Thursday, September 10, 2020

Against Prudish Research Ethics

We're all familiar with prudishness as it applies to sexual ethics: the prude thinks certain sex acts are immoral, even between happily consenting adults.  They also hold that sex work is inherently degrading, and that others should not be allowed to offer monetary compensation in exchange for one's sexual labour.  The prude is not willing to tolerate others engaging in consensual and mutually beneficial exchanges in this arena if they don't stem from what the prude regards as the "right" motivations and take place within "approved" institutional arrangements (e.g. marriage).  It's a deeply illiberal perspective that has thankfully fallen out of favour in recent decades.  We may, of course, have reasonable concerns about the exploitation of sex workers in practice.  But it's increasingly recognized that the best response to such practical concerns is to improve the options available to those in desperate circumstances, not to deprive them of (what they evidently regard as) their current best option.  So I think it's fair to say that liberals have won out over sexual prudes in our current cultural milieu.

Sadly, the reverse appears true within the arena of research ethics.  Research prudes think that certain kinds of medical research (e.g. involving voluntary infection) are unethical, even when all involved are happily consenting adults.  They disapprove of offering monetary compensation to research participants, to make participation worth one's while when it otherwise would not be.  They are not willing to tolerate others' engaging in consensual and mutually beneficial research arrangements if participation doesn't stem from what the research prude regards as the "right" (i.e. non-financial) motivations.  It's a deeply illiberal view that unfortunately still predominates, with cultural bastions like the New York Times routinely dismissing controversial ("queer") research possibilities as "unethical", without argument.  We may, of course, have reasonable concerns about the exploitation of research participants in practice.  But it's depressing how hastily people assume that the best response to such concerns is to paternalistically deprive others of an option that they might well have reasonably preferred over their available alternatives.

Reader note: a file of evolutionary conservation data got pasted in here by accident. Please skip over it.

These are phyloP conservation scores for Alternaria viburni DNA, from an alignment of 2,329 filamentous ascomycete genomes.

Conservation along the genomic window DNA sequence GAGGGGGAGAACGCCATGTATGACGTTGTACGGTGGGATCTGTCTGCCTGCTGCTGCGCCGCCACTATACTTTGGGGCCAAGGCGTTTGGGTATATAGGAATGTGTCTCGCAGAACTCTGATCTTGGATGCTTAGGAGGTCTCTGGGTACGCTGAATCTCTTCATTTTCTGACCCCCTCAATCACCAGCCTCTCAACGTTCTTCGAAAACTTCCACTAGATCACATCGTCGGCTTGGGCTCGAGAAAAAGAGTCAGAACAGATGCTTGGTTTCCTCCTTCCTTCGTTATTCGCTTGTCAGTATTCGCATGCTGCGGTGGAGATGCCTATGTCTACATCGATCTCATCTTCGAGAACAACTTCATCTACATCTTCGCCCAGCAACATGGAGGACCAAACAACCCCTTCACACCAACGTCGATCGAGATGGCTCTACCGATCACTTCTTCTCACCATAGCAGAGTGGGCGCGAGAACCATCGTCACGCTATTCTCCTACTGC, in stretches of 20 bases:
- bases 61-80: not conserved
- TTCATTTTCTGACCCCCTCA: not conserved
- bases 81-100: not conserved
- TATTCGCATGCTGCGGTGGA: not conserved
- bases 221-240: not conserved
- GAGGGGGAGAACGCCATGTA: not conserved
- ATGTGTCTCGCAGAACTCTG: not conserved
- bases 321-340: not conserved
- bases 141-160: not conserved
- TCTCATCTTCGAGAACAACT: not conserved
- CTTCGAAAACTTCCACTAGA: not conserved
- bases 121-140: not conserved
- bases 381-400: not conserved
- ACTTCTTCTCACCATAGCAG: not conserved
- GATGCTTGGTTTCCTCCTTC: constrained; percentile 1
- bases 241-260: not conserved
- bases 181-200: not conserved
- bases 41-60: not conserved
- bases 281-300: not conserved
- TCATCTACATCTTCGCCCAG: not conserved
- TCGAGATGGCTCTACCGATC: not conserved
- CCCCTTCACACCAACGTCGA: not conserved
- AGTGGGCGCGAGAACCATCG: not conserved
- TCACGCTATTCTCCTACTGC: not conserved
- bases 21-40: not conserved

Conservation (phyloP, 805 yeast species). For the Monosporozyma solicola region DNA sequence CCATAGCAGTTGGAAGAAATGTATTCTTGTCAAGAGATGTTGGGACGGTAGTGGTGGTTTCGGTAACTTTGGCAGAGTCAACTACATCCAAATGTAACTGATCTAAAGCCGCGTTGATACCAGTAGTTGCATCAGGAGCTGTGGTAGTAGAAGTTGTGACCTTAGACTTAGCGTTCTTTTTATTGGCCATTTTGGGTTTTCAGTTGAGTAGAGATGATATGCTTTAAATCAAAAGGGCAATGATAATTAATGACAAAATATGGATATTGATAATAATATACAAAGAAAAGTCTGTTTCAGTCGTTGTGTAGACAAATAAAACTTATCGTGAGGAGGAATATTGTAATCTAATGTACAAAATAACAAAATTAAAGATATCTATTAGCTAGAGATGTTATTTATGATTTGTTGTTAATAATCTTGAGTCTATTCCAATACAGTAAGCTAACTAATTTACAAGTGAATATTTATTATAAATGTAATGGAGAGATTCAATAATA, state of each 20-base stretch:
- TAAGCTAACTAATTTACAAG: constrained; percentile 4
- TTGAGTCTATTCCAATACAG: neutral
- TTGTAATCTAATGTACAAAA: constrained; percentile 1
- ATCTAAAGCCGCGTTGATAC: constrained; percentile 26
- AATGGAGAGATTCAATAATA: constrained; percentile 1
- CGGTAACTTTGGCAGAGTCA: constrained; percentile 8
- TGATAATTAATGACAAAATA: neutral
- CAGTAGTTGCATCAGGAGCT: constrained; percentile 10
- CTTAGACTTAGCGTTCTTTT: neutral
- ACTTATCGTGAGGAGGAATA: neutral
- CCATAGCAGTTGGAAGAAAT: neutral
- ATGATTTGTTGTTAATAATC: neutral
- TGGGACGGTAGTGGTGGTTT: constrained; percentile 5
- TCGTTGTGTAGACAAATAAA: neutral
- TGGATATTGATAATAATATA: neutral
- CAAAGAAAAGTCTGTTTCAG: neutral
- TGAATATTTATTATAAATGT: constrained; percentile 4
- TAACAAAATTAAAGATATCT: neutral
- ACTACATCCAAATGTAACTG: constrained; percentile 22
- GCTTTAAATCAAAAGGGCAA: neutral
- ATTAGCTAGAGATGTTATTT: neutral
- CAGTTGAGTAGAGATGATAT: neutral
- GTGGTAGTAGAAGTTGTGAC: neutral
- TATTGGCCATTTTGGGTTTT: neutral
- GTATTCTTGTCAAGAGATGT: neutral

Perhaps the most important difference between the two arenas is that the research prude's illiberalism is vastly more harmful.  Medical research has immense positive externalities.  So preventing it has immense negative externalities.  You're not just harming the would-be research participants (not to mention undermining their autonomy), you're also harming all those who end up suffering from medical conditions that could have been cured or prevented had the research gone ahead.  Missed opportunities are rarely salient, and so do not provoke the outrage that they truly deserve.  But on any reasonable estimate, the death toll of research prudishness is surely monstrous.


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